Banks are treating suspicious reports as a ‘permission slip’ to look the other way on money-laundering

The files include:

  • SARs pointing to more than $2 trillion in suspicious transactions.
  • SARs submitted to FinCEN by 90 banks and financial institutions.
  • Reports mostly dating from 2011 to 2017.
  • Documents reporting more than 10,000 people and organisations spanning more than 170 countries and territories.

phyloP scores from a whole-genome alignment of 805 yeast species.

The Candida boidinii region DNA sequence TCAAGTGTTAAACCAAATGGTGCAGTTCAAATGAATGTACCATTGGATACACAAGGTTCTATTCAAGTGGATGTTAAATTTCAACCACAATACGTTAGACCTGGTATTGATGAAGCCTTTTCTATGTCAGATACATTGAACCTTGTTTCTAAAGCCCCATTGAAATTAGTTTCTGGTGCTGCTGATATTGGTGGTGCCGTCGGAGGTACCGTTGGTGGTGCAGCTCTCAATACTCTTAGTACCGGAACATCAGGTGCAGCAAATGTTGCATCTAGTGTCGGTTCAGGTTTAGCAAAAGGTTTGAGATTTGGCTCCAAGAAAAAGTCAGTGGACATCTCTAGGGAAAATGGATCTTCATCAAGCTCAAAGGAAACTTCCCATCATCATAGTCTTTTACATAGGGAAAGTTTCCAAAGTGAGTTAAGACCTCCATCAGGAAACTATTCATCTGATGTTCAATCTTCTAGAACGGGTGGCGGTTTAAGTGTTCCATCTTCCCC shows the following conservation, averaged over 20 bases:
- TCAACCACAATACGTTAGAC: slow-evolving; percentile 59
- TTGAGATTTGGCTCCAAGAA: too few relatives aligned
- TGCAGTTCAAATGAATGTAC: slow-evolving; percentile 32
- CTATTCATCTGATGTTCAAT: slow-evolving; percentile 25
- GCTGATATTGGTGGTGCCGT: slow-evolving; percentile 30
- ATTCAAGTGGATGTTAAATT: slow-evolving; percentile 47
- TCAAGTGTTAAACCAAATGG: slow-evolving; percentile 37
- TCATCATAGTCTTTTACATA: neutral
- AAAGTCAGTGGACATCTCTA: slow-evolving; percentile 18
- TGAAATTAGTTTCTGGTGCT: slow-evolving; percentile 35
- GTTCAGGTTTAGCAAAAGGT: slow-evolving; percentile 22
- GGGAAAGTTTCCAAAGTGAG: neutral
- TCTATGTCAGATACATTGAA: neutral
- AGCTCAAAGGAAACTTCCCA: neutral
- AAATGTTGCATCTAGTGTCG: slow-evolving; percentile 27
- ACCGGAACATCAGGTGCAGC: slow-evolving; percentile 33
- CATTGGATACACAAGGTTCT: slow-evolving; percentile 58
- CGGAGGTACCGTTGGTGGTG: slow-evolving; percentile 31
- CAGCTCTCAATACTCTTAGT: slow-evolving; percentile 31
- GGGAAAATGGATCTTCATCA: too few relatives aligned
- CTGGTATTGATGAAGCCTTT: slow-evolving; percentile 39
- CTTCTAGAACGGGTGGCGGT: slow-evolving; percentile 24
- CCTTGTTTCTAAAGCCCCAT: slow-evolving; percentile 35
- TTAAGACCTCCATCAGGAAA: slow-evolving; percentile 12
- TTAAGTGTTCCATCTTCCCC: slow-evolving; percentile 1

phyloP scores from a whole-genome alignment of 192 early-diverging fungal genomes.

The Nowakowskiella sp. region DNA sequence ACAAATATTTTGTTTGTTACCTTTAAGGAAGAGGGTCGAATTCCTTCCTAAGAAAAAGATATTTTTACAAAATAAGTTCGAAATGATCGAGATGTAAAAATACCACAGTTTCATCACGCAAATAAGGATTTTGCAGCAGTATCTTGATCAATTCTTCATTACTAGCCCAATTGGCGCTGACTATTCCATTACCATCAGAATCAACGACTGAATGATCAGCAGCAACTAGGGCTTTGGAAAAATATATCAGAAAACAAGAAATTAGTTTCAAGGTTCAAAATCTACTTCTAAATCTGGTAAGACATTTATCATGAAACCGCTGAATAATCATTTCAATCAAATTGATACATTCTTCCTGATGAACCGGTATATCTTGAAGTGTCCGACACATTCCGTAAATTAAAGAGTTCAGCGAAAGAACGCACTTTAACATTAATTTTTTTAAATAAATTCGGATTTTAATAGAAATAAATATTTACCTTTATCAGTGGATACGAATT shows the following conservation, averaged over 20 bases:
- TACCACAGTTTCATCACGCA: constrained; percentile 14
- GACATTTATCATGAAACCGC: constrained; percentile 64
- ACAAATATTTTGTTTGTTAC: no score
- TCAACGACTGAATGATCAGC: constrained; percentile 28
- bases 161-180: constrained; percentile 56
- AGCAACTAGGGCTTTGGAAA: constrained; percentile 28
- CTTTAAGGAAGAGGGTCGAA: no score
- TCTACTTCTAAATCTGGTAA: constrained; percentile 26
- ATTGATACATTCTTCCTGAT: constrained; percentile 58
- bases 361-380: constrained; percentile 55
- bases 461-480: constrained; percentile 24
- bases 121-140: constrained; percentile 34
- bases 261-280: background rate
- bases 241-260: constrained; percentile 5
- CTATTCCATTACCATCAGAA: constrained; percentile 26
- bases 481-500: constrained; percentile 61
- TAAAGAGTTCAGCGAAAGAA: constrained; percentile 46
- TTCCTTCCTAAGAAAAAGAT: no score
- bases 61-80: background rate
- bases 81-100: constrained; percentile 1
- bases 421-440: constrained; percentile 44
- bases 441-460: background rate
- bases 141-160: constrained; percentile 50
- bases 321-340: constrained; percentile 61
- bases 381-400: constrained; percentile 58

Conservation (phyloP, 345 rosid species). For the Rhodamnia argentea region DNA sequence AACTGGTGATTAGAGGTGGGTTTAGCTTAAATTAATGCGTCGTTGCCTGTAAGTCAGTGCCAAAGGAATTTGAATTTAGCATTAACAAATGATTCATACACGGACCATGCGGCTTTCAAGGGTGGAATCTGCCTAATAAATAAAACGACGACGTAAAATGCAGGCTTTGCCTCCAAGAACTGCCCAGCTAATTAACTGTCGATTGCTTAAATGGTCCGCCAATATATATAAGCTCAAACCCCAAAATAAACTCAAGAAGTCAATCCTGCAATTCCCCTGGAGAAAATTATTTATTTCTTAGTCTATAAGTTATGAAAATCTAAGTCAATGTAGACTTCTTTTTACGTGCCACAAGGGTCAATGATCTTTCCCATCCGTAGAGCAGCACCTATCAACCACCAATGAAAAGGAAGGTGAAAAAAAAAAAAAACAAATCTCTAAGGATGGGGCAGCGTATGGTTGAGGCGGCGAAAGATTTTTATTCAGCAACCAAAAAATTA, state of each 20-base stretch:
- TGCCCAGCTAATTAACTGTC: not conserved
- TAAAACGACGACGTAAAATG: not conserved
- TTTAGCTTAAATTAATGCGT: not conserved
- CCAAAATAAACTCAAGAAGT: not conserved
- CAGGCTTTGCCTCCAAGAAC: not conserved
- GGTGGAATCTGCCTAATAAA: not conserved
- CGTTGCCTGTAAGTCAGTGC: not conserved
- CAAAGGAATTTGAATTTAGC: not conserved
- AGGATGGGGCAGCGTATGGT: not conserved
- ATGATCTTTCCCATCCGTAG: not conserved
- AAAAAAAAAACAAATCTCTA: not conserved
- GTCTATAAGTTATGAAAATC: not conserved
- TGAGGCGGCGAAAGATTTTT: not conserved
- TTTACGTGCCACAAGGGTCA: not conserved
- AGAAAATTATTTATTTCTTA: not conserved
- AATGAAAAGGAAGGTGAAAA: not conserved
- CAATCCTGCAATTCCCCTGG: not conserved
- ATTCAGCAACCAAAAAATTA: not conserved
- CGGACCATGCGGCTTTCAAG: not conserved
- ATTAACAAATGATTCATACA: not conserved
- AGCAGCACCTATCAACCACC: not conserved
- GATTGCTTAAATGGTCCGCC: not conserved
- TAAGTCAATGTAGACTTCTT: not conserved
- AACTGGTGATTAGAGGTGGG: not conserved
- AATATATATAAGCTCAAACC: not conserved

• SARs that name banks in 25 EU member states as the destination, transit, or origin of suspicious money.

Deutsche Bank

The main new revelations in the FinCEN files about Deutsche Bank include:

Lessons from the FinCEN files

Banks are treating SARs as a form of insurance, or a “permission slip”. They allow clearly criminal activity to carry on, believing that so long as they file an SAR they cannot be held responsible.

Top image from ICIJ.

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